Book Image

Learning Puppet Security

Book Image

Learning Puppet Security

Overview of this book

Table of Contents (17 chapters)
Learning Puppet Security
About the Author
About the Reviewers

Where to go next

Puppet is a diverse ecosystem. The core Puppet tool itself is just a single tool in that system. When combined with tools, such as Hiera, PuppetDB, and others, the real power begins to shine. There are plenty of resources that will help you with these tools. In this section, we'll briefly explore where to go next, as you continue to delve into the Puppet ecosystem.

Writing and testing Puppet modules

We've written our fair share of Puppet modules during this book. We even explored some good patterns to use in doing so. However, there are several things we just touched on that should be explored further, such as testing. Additionally, we'll point out some other general resources that will help you on your way.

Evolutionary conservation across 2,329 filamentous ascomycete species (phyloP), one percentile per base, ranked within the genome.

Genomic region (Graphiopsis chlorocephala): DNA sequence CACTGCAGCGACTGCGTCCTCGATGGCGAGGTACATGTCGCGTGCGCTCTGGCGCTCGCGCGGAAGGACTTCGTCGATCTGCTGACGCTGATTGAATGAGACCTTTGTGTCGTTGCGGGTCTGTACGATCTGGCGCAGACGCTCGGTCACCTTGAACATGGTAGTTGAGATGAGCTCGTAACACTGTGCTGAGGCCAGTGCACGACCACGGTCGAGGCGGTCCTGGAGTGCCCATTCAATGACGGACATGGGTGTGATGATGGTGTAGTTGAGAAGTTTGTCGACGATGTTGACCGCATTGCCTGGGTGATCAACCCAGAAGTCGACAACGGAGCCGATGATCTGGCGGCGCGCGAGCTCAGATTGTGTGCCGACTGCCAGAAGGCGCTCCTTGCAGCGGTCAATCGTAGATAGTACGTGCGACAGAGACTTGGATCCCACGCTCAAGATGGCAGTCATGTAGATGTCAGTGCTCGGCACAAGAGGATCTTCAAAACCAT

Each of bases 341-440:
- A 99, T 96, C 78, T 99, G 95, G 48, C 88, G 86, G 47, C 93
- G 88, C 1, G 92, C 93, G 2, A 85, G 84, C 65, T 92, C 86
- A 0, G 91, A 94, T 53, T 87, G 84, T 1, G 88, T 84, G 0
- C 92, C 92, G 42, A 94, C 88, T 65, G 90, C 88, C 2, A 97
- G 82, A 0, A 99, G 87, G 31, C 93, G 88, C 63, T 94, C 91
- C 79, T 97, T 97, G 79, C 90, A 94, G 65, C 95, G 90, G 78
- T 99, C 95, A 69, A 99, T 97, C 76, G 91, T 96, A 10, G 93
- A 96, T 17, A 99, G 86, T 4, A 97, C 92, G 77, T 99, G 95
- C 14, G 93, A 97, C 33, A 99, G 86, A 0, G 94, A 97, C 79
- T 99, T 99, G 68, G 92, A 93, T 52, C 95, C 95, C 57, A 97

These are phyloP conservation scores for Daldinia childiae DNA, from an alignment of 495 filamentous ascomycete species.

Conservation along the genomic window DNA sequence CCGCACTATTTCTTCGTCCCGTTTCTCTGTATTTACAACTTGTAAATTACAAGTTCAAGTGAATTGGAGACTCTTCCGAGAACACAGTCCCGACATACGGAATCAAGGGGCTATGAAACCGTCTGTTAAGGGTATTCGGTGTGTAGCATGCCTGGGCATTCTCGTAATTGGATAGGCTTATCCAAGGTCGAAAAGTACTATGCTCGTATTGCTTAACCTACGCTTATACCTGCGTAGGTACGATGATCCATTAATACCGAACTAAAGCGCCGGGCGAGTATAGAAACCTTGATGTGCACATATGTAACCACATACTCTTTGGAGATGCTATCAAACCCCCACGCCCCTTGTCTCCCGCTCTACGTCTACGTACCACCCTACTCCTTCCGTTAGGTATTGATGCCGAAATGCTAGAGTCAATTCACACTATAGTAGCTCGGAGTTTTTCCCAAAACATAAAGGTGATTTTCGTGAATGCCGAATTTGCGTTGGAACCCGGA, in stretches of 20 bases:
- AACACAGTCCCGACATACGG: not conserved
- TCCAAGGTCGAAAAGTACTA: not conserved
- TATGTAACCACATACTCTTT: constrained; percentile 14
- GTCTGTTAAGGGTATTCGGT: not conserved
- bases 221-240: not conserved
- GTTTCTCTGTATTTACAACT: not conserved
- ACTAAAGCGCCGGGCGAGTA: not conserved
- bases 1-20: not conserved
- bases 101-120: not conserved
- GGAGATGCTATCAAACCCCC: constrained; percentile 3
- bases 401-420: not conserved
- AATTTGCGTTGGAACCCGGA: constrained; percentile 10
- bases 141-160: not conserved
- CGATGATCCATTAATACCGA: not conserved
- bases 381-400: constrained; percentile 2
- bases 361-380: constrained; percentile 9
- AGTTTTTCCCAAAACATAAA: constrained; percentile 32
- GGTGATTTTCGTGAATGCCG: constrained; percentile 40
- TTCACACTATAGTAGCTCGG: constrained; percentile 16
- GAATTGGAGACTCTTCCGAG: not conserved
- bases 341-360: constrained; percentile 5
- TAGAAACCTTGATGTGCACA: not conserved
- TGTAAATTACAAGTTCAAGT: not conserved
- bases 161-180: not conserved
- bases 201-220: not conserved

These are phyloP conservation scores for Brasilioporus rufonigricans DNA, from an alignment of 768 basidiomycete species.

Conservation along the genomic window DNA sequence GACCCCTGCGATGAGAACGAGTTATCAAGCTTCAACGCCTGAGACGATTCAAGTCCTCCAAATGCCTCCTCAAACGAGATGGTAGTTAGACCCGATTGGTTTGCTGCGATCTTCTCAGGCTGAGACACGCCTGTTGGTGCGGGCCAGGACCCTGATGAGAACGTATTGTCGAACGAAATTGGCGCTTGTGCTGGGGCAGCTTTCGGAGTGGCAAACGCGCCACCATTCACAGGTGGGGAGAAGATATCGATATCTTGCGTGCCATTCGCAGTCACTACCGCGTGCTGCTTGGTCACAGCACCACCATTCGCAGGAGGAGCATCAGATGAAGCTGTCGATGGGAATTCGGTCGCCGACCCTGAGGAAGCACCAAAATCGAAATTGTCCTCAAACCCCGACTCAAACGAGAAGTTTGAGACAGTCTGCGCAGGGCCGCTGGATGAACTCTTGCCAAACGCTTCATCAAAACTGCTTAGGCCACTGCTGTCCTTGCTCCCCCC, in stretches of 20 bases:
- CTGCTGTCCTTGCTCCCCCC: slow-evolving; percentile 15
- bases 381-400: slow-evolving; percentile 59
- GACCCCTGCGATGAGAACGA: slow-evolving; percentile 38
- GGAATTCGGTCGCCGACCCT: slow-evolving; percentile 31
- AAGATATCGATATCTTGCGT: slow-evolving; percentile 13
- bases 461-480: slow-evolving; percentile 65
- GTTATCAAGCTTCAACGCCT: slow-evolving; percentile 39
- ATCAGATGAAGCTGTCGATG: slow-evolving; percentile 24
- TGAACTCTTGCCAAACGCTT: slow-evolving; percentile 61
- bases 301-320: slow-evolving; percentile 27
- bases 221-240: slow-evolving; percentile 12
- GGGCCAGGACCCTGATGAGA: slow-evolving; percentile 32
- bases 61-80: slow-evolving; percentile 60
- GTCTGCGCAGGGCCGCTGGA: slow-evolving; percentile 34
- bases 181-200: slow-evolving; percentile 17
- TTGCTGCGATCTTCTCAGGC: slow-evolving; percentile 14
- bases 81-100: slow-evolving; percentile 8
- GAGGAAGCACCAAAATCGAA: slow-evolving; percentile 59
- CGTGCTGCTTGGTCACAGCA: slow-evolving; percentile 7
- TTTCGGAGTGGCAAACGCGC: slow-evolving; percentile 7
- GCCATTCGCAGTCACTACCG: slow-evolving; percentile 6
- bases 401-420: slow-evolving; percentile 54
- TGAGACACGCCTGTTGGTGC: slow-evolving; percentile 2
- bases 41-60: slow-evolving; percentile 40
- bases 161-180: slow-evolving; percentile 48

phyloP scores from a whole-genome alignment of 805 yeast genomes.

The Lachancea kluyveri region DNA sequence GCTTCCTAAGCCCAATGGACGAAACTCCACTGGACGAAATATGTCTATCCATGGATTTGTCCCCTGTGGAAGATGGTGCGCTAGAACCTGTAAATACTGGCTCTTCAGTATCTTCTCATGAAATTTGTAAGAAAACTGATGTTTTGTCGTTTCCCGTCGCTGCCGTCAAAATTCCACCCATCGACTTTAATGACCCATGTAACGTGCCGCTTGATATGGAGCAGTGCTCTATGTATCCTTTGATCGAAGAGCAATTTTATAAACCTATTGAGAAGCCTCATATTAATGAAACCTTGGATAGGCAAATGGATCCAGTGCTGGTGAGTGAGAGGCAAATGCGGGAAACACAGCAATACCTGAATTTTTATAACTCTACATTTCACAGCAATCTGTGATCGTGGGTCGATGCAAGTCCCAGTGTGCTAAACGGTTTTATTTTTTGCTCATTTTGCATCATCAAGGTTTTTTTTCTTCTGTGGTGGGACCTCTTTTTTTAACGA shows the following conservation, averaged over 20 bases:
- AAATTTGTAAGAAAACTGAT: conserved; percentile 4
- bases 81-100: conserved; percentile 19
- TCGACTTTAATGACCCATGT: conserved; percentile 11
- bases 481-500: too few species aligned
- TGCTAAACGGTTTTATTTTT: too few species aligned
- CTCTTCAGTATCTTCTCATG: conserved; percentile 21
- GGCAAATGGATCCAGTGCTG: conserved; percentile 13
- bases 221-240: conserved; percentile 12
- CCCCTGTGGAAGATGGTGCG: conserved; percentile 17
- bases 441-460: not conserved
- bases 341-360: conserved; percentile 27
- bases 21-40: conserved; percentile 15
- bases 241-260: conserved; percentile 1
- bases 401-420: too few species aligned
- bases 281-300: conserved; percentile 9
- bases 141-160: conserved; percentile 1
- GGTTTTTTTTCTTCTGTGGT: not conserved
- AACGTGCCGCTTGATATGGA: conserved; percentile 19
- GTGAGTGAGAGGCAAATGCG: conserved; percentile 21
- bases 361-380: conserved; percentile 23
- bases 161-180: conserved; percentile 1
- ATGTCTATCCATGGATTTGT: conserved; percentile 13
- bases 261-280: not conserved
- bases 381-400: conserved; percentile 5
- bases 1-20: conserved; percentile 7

Puppet modules and data in Hiera should be considered code, just as any other part of your system. As such, they should be tested thoroughly to ensure that they operate properly. The prevailing method of doing that is using rspec with a number of plugins.

The first project is rspec-puppet. We use rspec-puppet to create behavior-driven tests of our Puppet manifests. These test the catalog to ensure that the things we are expecting to happen end up in the catalog. This also has a pleasant side effect of compiling the catalog when we run them, so it catches any silly syntax errors. More information on rspec can be found at, and on rspec-puppet at

The second useful project for testing is beaker and the beaker-rspec gem. Beaker is an acceptance testing system that can use Vagrant or any number of other systems to provision systems for testing. Along with the beaker-rspec plugin, beaker can be used to write rspec tests that describe the state of the system. That is, Puppet runs and then rspec validates it. It actually did what you expected it to do on the system. This can sometimes vary from what you thought Puppet was going to do in the catalog.